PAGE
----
Giambattista Cherbini
U. S. Army
WWII US Military
Infantry, Military Police, 5th Inf Reg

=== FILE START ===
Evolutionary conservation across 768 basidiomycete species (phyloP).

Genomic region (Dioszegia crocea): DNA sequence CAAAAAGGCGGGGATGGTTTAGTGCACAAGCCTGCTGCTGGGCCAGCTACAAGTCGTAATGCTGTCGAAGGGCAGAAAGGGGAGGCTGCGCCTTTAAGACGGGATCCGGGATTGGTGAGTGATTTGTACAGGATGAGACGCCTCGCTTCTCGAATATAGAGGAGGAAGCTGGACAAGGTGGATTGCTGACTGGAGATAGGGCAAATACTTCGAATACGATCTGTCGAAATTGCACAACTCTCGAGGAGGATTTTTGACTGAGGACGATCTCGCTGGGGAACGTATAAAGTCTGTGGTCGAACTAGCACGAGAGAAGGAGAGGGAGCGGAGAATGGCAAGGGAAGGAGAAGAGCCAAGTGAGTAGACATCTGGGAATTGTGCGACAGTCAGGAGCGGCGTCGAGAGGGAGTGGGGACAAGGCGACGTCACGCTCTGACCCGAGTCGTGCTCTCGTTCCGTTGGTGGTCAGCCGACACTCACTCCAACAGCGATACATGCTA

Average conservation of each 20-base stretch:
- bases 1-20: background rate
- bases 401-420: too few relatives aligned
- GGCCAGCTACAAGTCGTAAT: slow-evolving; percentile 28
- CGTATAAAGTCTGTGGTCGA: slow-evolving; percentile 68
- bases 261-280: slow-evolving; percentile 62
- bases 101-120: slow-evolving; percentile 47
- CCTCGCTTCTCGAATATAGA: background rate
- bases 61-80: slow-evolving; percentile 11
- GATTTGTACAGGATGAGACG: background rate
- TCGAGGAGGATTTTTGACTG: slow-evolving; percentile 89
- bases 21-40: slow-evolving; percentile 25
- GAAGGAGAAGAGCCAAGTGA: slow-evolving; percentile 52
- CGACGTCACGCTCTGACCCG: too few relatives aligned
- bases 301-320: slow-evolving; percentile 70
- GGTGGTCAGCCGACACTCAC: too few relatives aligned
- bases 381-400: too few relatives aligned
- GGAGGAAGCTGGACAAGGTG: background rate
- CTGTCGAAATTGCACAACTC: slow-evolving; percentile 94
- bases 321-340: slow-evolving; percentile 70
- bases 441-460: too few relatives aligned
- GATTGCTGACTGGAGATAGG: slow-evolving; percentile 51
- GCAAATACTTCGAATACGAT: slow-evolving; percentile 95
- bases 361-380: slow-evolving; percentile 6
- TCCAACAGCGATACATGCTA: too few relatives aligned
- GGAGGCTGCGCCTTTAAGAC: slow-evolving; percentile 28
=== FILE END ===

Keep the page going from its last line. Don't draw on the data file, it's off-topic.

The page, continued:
Giambattista was born in Brooklyn, New York, to Carlo, a master cabinetmaker, and Mary. Both were immigrants from Naples who met in the United States. Giambattista, also called John, was one of 10 children. "It was tough. You never got enough to eat," he says of the Depression. The family spoke Italian in the house. His father expected the children to work. "On my seventeenth birthday instead of saying, `Happy Birthday, John,' he said, `You're seventeen today. Turn your books in and go find a job.' That was my birthday," he recalls. He earned seven dollars a week making glassine paper bags, and gave his father his wages. Mario gave him fifty cents back. John joined the U.S. Army in July of 1940. After training at Camp Upton he was sent to Panama and assigned to Company L of the Fifth Infantry Regiment. He continued infantry training tactics in Panama, where he remained for three years. Suffering from back problems, John was sent to cooking school. He was returned to the states and sent to Camp Shelby near Hattiesburg, Mississippi, and then to Fort Custard, a training school for military police. At that camp, near Ruston, Louisiana, he worked with German prisoners from the Afrika Corps. John was serving as mess sergeant for his unit that moved the prisoners from Ruston to Tallulah. There the Germans picked cotton and were paid a penny a pound. "In the compound we ran a little store where they could buy cigarettes for a nickel a pack. We even sold beer for ten cents a bottle. So if they picked a hundred pounds of cotton that day they could have a pack of cigarettes and a couple of beers," he recalls. In Tallulah he met and married Verbie Elaine Bradley on April 1, 1944. The couple later would have two children, three grandchildren, and two great-grandchildren. By 1994 his unit began transatlantic trips to pick up Axis prisoners in England and take them to America. He says British citizens often demonstrated their disdain for the prisoners. "They emptied their poop buckets, threw things at them--rocks--run out and hit them. We had to guard the prisoners to keep Englishmen off them. That was a chore," he recalls. Just before arriving in New York, the captain ordered all the sergeants to place the prisoners on deck as the ship entered the harbor where they could see the Statue of Liberty and the New York skyline. "I said `What's the matter, captain?' He said, `Hitler told the people in Germany that he had bombed New York. There was no Statue of Liberty. There was no New York. He said now these boys are going to write home and say Hitler is full of poop,'" John recalls. He made three trips ferrying prisoners to the United States before finally going into France. His unit supported the Ninety-fourth Infantry Division as they fought into Germany and captured more Germans. "They loved being prisoners," he says of the German soldiers. "They were out of the war." He noticed the German soldiers were getting younger. "Age sixteen, seventeen year olds, just kids," he recalls. Soon after the war ended he had more than enough points (120) to be sent home. He sailed on the Joseph B. McGuire, a Liberty ship, and was discharged at Fort Dix, New Jersey. John worked at several jobs before re-entering the U.S. Army and serving in Germany, then in Korea several years after the conflict. He retired after twenty years of service and moved to Delhi, Louisiana, where he opened a furniture repair and upholstery business.